For a Right of Unilateral Secession, Part Three: Design

In the third and final part of my series summarizing my working paper, "Designing a Constitutional Right of Secession" (here are parts one and two), I examine the legitimate objections we can raise to a right to secede. Some of these other scholars have previously mooted, while others are apparently original. Regardless, I will argue … Continue reading For a Right of Unilateral Secession, Part Three: Design

Persuading the Scots

The Government of Scotland has just released its 600-odd-page white paper on independence in advance of the September 18, 2014 referendum on the question. First Minister Alex Salmond and the rest of the pro-independence side have their work cut out, with the latest poll showing a 47-38% plurality in favor of "No." In part, the … Continue reading Persuading the Scots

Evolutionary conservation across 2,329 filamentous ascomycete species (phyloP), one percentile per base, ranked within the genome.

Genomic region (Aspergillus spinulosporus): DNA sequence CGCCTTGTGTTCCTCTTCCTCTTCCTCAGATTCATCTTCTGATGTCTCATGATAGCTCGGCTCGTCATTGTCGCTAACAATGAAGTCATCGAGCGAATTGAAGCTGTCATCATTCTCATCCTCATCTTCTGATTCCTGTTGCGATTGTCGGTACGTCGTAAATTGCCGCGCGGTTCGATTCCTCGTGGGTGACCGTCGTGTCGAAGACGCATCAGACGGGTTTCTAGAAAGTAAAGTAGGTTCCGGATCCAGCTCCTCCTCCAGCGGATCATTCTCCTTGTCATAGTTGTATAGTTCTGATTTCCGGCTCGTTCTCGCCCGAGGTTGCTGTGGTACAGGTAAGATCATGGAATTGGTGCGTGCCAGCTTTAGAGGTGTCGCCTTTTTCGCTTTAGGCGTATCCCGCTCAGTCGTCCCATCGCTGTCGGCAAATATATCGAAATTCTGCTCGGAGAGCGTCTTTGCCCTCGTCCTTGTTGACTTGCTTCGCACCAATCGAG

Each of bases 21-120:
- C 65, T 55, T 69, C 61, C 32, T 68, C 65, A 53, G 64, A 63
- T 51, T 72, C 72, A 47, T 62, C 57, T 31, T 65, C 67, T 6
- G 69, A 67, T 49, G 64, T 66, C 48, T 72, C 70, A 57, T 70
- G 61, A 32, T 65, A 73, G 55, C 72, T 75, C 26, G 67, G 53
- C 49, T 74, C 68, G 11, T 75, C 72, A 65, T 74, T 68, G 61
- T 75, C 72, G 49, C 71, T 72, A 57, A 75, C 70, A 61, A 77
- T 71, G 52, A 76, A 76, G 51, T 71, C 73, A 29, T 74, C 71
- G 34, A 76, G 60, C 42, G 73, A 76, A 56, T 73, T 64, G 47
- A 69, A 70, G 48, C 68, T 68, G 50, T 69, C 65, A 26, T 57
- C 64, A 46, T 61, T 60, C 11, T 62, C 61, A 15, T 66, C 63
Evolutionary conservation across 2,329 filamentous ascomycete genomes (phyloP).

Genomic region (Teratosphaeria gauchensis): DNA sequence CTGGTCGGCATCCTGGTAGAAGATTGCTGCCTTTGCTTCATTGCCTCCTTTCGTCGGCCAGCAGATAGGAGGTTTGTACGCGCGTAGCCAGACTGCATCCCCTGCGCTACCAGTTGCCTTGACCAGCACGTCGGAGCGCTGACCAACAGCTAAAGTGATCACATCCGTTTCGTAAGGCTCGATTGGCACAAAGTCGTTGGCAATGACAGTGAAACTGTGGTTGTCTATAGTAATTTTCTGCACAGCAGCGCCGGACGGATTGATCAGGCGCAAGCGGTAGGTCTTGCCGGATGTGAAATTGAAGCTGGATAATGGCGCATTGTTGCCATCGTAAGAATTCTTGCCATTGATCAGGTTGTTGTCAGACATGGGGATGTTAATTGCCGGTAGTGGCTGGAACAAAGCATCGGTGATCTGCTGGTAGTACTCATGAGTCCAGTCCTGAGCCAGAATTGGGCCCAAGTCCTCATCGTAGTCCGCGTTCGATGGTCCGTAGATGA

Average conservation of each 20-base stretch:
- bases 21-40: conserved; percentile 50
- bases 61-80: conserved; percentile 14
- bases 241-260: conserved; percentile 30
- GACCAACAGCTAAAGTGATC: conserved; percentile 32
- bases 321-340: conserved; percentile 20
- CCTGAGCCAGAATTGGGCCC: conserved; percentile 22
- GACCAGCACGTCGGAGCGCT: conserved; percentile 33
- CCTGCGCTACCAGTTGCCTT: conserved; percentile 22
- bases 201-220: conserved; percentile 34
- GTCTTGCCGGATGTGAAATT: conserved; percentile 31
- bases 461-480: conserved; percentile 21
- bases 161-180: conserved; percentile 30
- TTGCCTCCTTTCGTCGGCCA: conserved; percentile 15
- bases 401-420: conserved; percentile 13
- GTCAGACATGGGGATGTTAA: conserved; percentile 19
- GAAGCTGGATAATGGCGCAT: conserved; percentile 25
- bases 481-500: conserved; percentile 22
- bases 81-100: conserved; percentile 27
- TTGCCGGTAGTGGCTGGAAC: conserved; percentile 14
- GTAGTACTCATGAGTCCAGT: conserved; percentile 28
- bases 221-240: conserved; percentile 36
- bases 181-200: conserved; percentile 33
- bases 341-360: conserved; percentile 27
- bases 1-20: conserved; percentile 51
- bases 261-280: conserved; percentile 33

For a Right of Unilateral Secession: Part Two

In my last post on this topic, I argued for a right of unilateral secession on the grounds that: 1) legalizing secession would reduce the risk of violence on net, and 2) codifying a plebiscitary, unilateral right to secede would reduce uncertainty without any compensating disadvantages. In this post, I consider some common objections in … Continue reading For a Right of Unilateral Secession: Part Two

For a Right of Unilateral Secession: Part One

In this three-part series of posts, I will be blogging my new SSRN working paper, "Designing a Constitutional Right of Secession: Applying Normative Principles and Empirical Findings." The paper defends a right of unilateral secession for any country in which the possibility of secessionist violence is non-negligible, or where central governments are already unwilling to … Continue reading For a Right of Unilateral Secession: Part One

Reflections on Catalan Secession